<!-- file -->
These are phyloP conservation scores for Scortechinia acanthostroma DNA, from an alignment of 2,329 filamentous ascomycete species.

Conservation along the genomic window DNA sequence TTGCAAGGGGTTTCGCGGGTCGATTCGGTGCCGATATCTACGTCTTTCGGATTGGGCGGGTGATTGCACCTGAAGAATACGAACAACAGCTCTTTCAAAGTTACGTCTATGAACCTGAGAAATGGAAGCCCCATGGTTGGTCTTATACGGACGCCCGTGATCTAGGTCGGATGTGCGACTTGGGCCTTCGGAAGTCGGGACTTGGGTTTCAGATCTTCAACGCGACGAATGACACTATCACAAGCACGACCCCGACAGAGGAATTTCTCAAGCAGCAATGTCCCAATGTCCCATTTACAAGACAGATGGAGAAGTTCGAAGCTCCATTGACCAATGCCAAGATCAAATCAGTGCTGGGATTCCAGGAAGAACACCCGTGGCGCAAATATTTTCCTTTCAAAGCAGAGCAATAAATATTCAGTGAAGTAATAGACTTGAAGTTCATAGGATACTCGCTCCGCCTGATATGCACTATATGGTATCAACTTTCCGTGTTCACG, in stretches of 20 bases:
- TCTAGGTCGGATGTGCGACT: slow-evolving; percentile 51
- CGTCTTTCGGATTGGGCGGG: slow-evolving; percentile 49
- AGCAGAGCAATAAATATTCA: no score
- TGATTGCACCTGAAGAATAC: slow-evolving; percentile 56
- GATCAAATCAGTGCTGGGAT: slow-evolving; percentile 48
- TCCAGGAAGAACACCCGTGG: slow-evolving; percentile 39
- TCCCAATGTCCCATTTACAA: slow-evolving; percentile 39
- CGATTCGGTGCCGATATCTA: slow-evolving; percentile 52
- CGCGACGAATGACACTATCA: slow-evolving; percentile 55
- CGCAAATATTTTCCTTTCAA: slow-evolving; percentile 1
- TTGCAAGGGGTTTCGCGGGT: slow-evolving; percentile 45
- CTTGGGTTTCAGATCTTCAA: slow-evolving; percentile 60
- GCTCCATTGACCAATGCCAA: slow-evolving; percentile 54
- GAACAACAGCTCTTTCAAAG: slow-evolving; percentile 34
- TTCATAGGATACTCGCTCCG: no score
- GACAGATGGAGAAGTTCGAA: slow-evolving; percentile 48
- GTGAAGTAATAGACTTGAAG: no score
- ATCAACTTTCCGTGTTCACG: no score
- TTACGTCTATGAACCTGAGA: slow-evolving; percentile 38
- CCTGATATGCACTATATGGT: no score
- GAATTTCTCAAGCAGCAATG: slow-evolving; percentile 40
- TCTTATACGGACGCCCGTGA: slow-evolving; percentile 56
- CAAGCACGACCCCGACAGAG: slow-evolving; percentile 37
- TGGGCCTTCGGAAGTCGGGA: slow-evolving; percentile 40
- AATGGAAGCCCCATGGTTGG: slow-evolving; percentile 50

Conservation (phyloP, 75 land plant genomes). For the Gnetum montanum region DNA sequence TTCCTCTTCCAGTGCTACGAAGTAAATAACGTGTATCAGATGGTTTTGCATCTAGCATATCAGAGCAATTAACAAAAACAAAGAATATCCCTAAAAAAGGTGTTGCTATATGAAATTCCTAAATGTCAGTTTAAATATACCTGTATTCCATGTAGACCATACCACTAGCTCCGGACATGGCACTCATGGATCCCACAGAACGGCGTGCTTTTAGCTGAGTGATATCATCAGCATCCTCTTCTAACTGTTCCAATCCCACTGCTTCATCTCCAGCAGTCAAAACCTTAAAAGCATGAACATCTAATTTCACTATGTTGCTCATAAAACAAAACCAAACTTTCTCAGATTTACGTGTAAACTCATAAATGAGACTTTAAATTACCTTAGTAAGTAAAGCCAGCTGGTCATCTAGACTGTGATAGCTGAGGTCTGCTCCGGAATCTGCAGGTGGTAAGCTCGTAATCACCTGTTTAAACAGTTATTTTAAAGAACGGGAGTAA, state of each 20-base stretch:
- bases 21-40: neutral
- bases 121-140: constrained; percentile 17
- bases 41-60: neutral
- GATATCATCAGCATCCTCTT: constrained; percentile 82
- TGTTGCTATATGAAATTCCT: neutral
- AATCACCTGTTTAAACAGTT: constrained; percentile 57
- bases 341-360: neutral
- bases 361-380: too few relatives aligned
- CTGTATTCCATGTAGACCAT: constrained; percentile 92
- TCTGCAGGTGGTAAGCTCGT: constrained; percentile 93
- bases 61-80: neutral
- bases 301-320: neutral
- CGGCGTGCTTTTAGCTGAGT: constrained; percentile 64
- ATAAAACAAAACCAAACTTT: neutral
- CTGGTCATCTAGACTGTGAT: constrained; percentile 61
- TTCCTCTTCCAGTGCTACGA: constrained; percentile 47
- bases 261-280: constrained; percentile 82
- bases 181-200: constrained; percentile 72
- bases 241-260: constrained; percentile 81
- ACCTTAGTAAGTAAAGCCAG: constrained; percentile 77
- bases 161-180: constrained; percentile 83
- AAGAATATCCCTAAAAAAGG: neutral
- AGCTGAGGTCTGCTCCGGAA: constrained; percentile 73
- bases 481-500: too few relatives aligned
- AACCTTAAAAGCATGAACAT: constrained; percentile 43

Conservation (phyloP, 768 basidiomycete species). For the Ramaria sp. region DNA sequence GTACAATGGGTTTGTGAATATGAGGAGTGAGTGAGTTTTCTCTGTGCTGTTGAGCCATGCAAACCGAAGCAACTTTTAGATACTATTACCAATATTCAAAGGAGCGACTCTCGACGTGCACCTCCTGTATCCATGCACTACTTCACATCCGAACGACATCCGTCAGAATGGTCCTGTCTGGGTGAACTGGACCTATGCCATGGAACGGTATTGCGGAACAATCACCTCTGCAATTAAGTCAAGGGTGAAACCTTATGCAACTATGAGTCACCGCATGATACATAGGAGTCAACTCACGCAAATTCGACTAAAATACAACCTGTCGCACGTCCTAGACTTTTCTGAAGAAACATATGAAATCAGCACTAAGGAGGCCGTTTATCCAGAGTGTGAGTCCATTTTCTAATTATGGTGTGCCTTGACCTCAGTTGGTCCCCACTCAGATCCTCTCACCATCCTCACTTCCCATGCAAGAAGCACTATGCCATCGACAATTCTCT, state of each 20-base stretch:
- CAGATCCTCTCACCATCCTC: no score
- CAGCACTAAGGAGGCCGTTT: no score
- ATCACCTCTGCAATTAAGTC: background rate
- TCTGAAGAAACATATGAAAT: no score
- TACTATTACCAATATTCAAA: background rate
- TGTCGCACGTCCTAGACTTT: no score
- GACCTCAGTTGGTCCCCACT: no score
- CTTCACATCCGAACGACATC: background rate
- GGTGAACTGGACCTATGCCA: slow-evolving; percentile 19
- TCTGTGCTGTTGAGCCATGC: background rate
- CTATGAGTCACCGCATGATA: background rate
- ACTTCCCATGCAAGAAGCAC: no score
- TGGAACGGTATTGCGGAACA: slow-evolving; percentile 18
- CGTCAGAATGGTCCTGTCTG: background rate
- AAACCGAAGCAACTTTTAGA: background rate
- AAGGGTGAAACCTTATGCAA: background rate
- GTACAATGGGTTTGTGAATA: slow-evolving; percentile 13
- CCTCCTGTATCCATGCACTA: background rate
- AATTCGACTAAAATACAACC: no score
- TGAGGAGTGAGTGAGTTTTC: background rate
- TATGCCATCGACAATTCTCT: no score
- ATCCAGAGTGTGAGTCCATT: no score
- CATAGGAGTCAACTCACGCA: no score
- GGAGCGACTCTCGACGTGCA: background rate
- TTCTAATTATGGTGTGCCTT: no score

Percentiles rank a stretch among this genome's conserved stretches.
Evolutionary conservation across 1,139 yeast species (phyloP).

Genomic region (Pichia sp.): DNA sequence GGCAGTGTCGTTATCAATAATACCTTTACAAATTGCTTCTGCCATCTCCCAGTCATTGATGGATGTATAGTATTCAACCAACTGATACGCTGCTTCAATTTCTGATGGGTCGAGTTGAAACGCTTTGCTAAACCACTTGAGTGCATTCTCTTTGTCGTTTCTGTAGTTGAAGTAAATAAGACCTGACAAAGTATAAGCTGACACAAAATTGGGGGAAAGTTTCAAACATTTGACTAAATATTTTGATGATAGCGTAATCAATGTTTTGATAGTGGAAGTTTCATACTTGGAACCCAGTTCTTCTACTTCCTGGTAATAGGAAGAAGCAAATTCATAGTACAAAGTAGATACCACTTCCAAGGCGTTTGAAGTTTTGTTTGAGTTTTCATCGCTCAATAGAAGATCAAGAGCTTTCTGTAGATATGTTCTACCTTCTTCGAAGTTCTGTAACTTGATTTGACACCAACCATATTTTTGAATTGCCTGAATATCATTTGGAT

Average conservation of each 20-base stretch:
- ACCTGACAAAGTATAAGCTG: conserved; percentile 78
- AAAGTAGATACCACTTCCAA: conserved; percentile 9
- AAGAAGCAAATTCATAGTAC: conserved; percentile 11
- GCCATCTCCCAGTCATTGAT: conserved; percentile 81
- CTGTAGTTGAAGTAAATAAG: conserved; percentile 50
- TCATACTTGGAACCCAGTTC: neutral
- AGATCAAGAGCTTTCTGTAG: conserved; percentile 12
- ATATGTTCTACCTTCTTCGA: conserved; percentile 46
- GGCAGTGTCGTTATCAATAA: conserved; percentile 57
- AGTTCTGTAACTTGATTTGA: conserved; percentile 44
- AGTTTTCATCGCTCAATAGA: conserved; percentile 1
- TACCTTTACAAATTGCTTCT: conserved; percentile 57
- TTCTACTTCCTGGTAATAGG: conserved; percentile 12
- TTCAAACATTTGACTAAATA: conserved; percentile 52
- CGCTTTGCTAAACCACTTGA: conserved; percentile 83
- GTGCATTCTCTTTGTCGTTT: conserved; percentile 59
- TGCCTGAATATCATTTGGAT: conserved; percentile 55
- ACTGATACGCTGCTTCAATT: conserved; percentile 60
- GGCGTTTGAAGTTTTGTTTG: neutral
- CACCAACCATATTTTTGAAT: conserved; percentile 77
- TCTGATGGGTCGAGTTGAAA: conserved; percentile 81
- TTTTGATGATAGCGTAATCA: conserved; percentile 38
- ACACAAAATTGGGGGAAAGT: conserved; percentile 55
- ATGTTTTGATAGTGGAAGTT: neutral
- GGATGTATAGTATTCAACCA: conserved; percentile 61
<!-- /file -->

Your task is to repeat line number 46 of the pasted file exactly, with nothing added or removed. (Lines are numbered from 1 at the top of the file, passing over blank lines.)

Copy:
- bases 181-200: constrained; percentile 72